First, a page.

She's not Indiana Jones, but she's an archaeology expert all the same. UNC Kenan Distinguished Professor Jodi Magness has been excavating the ancient village of Huqoq in Galilee, Israel since 2011. Recently, she discovered the remains of a synagogue, which featured rare mosaics, and will be speaking about her findings at Genome Science Building tonight. Staff writer Audrey Leynaud spoke to Magness about her research, her discoveries and her travels.
The Daily Tar Heel: What is your academic focus?
Jodi Magness: I’m an archaeologist and I specialize in the archaeology of Palestine by which I mean the territory of modern Israel, Jordan, and the Palestinian territories in the Roman, Byzantine and early Islamic period. So basically from the first century to the eighth and ninth centuries.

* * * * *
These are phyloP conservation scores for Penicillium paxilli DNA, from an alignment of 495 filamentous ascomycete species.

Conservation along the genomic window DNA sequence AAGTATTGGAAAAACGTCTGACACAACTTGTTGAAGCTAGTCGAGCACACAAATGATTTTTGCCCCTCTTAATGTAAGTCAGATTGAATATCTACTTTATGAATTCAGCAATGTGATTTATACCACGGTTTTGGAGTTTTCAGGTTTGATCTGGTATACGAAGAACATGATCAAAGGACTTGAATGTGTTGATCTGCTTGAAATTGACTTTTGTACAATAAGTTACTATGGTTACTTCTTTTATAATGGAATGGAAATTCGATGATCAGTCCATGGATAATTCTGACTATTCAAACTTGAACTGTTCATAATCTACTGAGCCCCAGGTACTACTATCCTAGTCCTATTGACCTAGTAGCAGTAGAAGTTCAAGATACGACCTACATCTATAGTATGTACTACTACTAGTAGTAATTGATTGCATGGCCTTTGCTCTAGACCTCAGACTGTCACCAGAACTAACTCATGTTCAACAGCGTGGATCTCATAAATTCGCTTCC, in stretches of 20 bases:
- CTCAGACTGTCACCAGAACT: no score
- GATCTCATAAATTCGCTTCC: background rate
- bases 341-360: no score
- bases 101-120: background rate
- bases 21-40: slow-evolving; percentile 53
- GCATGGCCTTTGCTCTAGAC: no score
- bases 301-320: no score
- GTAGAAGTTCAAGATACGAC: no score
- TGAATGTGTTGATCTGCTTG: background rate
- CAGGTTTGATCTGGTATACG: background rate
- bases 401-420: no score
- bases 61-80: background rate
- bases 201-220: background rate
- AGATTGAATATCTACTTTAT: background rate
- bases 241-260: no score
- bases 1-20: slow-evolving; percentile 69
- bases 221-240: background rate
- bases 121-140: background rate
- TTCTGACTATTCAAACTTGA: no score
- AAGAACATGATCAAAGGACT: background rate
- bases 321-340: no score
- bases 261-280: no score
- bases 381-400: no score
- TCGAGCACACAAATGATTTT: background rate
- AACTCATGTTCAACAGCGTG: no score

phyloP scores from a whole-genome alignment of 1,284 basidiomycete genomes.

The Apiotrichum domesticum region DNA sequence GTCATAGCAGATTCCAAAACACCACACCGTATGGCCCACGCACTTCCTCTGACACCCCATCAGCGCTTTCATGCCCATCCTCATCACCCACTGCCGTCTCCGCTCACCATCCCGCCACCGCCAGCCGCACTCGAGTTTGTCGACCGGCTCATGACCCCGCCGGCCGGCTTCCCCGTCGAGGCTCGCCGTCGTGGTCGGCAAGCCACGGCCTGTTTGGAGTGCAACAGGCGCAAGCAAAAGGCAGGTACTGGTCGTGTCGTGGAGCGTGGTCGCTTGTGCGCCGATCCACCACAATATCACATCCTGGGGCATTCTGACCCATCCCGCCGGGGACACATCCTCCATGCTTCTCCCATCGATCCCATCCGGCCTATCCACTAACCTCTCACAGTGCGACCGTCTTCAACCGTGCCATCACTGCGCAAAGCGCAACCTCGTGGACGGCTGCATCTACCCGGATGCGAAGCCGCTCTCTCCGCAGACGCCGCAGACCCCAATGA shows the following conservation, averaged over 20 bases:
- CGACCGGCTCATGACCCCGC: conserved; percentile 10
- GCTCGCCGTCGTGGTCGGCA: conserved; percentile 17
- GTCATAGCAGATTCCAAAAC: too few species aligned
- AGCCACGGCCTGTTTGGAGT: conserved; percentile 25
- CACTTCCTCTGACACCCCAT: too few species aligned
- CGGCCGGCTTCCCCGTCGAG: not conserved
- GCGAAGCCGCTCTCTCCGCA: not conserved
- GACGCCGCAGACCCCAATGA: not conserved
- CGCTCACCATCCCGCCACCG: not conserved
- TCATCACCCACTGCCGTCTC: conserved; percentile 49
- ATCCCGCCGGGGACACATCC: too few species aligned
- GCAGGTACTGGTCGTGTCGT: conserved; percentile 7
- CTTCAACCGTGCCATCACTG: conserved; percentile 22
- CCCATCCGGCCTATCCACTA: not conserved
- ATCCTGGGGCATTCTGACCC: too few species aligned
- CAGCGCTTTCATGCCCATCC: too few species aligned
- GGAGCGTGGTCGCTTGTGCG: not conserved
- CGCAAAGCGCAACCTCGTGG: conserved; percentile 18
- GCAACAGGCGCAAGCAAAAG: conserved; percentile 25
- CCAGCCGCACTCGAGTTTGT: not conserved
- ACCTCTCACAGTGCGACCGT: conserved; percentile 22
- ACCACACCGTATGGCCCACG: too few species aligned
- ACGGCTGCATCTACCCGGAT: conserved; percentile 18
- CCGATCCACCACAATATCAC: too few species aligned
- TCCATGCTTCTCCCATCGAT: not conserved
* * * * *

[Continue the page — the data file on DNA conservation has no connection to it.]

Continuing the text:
DTH: Why is Huqoq — and that area of Israel in particular — important ?
JM: I’ve been directing excavations in Huqoq since 2011. It is an ancient Jewish village near the sea of Galilee and it was occupied in many different periods, but my research interest is on the late Roman period, around the fourth, fifth and sixth centuries.
It is the period when the Jews came under Christian rule because in the fourth century the Roman empire became a Christian empire. One of the questions I am interested in is what happened to Jewish communities when Christians become the rulers. We are bringing to light a monumental synagogue building that dates exactly to this period — to the fifth century — and that is what I’m going to focus on in my talk.
DTH: Is it what you expected to find there?
JM: No, it’s not. Well, I was hoping to find a synagogue building, that’s kind of what I was looking for. I had a series of research questions that I wanted to answer that surround this kind of building. I did not expect to find mosaics because this kind of building typically does not have mosaic floors; usually synagogues of this architectural type have flagstone pavement floors and not mosaics. The mosaics were completely unexpected.
DTH: The profession of archaeologist is often idealized, and it is easy to imagine you traveling the world and discovering long-lost artifacts. Is it really like that ?